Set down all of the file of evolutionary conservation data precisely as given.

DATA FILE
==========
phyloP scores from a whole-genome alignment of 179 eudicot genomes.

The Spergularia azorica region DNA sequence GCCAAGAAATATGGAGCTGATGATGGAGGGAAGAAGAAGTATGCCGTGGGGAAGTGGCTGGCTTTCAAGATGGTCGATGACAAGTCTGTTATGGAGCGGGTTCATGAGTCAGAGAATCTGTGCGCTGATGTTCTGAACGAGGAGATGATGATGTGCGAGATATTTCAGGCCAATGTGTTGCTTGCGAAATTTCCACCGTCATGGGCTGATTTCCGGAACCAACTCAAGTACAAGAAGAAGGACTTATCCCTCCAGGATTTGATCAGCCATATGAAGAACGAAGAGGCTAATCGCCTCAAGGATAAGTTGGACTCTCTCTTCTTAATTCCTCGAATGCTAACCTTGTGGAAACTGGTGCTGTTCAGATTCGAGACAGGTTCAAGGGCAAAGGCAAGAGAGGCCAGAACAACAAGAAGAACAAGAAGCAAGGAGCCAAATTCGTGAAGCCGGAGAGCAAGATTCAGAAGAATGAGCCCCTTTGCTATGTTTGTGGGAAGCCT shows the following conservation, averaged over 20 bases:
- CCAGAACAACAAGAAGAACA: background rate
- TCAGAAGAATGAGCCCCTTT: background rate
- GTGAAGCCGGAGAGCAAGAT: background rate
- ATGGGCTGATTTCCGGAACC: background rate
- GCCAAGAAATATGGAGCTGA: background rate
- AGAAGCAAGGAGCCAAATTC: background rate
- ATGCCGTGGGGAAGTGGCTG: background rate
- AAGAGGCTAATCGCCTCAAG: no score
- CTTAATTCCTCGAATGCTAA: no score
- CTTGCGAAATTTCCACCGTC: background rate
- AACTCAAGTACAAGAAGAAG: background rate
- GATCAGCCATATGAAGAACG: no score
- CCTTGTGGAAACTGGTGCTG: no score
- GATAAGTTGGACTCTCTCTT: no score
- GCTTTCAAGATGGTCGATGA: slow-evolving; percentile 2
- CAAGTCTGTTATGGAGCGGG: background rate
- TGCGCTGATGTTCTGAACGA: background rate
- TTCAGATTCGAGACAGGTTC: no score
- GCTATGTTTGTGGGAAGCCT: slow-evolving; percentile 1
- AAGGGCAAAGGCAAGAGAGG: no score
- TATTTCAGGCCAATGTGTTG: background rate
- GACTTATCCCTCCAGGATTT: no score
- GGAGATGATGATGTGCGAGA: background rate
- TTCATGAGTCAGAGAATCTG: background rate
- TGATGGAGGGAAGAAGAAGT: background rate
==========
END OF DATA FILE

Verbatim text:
phyloP scores from a whole-genome alignment of 179 eudicot genomes.

The Spergularia azorica region DNA sequence GCCAAGAAATATGGAGCTGATGATGGAGGGAAGAAGAAGTATGCCGTGGGGAAGTGGCTGGCTTTCAAGATGGTCGATGACAAGTCTGTTATGGAGCGGGTTCATGAGTCAGAGAATCTGTGCGCTGATGTTCTGAACGAGGAGATGATGATGTGCGAGATATTTCAGGCCAATGTGTTGCTTGCGAAATTTCCACCGTCATGGGCTGATTTCCGGAACCAACTCAAGTACAAGAAGAAGGACTTATCCCTCCAGGATTTGATCAGCCATATGAAGAACGAAGAGGCTAATCGCCTCAAGGATAAGTTGGACTCTCTCTTCTTAATTCCTCGAATGCTAACCTTGTGGAAACTGGTGCTGTTCAGATTCGAGACAGGTTCAAGGGCAAAGGCAAGAGAGGCCAGAACAACAAGAAGAACAAGAAGCAAGGAGCCAAATTCGTGAAGCCGGAGAGCAAGATTCAGAAGAATGAGCCCCTTTGCTATGTTTGTGGGAAGCCT shows the following conservation, averaged over 20 bases:
- CCAGAACAACAAGAAGAACA: background rate
- TCAGAAGAATGAGCCCCTTT: background rate
- GTGAAGCCGGAGAGCAAGAT: background rate
- ATGGGCTGATTTCCGGAACC: background rate
- GCCAAGAAATATGGAGCTGA: background rate
- AGAAGCAAGGAGCCAAATTC: background rate
- ATGCCGTGGGGAAGTGGCTG: background rate
- AAGAGGCTAATCGCCTCAAG: no score
- CTTAATTCCTCGAATGCTAA: no score
- CTTGCGAAATTTCCACCGTC: background rate
- AACTCAAGTACAAGAAGAAG: background rate
- GATCAGCCATATGAAGAACG: no score
- CCTTGTGGAAACTGGTGCTG: no score
- GATAAGTTGGACTCTCTCTT: no score
- GCTTTCAAGATGGTCGATGA: slow-evolving; percentile 2
- CAAGTCTGTTATGGAGCGGG: background rate
- TGCGCTGATGTTCTGAACGA: background rate
- TTCAGATTCGAGACAGGTTC: no score
- GCTATGTTTGTGGGAAGCCT: slow-evolving; percentile 1
- AAGGGCAAAGGCAAGAGAGG: no score
- TATTTCAGGCCAATGTGTTG: background rate
- GACTTATCCCTCCAGGATTT: no score
- GGAGATGATGATGTGCGAGA: background rate
- TTCATGAGTCAGAGAATCTG: background rate
- TGATGGAGGGAAGAAGAAGT: background rate